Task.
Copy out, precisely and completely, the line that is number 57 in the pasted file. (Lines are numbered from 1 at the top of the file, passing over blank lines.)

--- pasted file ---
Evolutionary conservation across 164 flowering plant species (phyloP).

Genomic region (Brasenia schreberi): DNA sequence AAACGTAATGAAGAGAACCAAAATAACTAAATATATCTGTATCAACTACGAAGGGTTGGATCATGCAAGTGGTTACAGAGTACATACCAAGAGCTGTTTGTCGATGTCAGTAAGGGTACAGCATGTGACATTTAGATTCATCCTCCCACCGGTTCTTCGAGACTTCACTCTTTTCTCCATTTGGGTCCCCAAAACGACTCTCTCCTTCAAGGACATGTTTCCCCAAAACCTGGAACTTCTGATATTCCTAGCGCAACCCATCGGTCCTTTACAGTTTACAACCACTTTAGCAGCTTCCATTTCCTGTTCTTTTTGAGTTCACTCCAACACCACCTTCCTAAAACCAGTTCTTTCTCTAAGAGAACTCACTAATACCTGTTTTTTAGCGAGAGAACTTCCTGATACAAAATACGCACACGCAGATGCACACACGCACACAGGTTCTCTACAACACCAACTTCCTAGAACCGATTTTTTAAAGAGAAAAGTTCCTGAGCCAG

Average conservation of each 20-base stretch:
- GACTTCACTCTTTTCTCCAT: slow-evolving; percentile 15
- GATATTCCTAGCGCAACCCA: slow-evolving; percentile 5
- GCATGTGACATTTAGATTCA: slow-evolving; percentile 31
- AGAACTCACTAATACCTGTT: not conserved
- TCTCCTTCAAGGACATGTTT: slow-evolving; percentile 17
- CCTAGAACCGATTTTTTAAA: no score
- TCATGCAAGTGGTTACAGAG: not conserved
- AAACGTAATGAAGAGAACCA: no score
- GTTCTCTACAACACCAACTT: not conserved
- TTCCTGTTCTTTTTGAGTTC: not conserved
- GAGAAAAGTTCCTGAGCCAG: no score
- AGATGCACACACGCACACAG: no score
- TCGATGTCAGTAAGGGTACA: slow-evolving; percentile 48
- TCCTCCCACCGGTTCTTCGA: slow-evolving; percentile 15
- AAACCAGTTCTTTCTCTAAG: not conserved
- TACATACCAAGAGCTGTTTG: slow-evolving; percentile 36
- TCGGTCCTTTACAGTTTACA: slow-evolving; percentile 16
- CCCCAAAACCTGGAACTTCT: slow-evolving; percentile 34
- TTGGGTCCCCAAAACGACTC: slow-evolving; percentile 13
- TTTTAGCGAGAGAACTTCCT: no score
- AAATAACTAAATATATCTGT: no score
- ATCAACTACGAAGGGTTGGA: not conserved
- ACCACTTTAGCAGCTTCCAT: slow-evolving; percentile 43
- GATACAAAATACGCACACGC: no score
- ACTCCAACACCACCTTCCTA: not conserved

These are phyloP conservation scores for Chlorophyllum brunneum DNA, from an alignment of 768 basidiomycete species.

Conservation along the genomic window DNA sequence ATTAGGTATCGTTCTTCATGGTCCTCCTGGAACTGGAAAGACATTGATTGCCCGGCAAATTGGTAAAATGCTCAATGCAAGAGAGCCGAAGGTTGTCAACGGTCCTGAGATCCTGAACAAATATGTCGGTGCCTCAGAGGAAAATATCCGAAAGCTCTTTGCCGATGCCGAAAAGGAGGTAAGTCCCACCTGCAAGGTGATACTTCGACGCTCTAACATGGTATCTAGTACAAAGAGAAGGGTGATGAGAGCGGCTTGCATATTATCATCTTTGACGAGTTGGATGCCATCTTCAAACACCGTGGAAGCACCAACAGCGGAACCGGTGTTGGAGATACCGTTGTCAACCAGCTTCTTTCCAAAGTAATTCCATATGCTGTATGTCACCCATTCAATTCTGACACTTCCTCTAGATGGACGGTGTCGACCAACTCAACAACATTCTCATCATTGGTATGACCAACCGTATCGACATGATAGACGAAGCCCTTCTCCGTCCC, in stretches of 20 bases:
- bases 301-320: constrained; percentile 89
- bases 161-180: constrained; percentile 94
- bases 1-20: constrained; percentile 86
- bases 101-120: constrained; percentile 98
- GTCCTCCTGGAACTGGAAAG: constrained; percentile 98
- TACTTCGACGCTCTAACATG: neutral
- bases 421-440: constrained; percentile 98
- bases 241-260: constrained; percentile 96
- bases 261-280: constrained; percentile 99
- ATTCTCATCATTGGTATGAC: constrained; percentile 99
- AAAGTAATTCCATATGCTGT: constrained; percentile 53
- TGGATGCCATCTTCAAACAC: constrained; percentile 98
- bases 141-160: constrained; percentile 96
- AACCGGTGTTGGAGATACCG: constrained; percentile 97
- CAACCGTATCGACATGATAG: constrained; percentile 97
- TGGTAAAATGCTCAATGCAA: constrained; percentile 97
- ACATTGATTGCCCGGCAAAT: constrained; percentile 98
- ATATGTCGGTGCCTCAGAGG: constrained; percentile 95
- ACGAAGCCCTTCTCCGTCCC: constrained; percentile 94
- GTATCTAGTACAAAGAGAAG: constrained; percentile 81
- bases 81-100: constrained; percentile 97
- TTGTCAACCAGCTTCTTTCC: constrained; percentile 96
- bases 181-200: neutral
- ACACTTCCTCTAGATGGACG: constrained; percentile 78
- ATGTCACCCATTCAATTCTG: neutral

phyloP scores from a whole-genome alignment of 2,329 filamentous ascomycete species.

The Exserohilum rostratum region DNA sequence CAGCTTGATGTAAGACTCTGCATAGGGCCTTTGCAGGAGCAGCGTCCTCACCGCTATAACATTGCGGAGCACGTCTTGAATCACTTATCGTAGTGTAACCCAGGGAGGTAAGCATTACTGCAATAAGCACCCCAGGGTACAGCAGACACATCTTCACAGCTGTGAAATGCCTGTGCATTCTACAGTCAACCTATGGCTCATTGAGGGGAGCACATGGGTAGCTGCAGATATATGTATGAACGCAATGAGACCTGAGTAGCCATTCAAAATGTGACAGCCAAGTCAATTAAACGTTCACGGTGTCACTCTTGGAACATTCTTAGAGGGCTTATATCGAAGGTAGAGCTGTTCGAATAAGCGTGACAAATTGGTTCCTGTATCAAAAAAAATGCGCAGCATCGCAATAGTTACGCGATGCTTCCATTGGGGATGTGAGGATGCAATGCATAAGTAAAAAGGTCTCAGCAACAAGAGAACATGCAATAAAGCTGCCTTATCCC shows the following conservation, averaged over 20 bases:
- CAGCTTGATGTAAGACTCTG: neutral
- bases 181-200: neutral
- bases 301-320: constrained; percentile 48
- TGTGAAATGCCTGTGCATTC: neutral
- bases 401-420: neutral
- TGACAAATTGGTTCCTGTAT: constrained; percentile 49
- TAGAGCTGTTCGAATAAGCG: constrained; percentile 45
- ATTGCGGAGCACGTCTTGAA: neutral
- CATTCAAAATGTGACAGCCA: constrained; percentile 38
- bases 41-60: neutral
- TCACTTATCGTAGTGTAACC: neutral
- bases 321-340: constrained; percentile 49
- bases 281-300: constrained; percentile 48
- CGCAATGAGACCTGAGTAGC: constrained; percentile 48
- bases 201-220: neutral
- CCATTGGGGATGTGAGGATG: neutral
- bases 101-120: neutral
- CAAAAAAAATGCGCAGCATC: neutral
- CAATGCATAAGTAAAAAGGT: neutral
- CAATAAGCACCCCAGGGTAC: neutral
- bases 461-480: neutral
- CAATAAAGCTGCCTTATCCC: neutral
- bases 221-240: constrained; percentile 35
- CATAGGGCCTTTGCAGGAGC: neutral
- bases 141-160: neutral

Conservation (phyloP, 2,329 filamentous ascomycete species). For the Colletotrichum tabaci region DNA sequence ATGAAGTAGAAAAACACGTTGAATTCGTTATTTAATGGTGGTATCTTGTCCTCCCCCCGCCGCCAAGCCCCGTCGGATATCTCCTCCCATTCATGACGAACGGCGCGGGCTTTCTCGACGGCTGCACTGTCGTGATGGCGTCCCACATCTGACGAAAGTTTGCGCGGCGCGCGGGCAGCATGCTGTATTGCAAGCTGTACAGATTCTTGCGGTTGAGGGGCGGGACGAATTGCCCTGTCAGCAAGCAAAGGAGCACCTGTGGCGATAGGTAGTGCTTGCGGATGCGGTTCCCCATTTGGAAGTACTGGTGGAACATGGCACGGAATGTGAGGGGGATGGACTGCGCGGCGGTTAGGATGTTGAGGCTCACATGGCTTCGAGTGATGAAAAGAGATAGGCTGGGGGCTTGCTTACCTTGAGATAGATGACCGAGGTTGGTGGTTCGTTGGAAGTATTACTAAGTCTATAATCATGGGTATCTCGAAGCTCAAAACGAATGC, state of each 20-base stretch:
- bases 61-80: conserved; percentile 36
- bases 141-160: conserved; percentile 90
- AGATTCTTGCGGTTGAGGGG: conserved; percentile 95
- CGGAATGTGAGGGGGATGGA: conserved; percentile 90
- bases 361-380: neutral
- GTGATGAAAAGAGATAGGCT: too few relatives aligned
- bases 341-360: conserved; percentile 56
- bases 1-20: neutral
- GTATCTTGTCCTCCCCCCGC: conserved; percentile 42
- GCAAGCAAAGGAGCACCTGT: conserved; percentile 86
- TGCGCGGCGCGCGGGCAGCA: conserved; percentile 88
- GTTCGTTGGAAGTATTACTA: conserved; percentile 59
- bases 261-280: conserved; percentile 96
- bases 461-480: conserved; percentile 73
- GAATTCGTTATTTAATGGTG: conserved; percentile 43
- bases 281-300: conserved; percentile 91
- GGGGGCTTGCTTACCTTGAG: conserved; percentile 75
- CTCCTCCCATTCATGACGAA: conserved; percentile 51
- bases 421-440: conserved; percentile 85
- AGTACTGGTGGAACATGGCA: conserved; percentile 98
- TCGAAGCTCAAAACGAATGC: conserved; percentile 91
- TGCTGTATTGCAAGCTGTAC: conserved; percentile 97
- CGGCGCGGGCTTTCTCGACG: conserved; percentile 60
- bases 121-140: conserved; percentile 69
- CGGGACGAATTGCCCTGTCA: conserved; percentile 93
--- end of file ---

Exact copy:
The Exserohilum rostratum region DNA sequence CAGCTTGATGTAAGACTCTGCATAGGGCCTTTGCAGGAGCAGCGTCCTCACCGCTATAACATTGCGGAGCACGTCTTGAATCACTTATCGTAGTGTAACCCAGGGAGGTAAGCATTACTGCAATAAGCACCCCAGGGTACAGCAGACACATCTTCACAGCTGTGAAATGCCTGTGCATTCTACAGTCAACCTATGGCTCATTGAGGGGAGCACATGGGTAGCTGCAGATATATGTATGAACGCAATGAGACCTGAGTAGCCATTCAAAATGTGACAGCCAAGTCAATTAAACGTTCACGGTGTCACTCTTGGAACATTCTTAGAGGGCTTATATCGAAGGTAGAGCTGTTCGAATAAGCGTGACAAATTGGTTCCTGTATCAAAAAAAATGCGCAGCATCGCAATAGTTACGCGATGCTTCCATTGGGGATGTGAGGATGCAATGCATAAGTAAAAAGGTCTCAGCAACAAGAGAACATGCAATAAAGCTGCCTTATCCC shows the following conservation, averaged over 20 bases: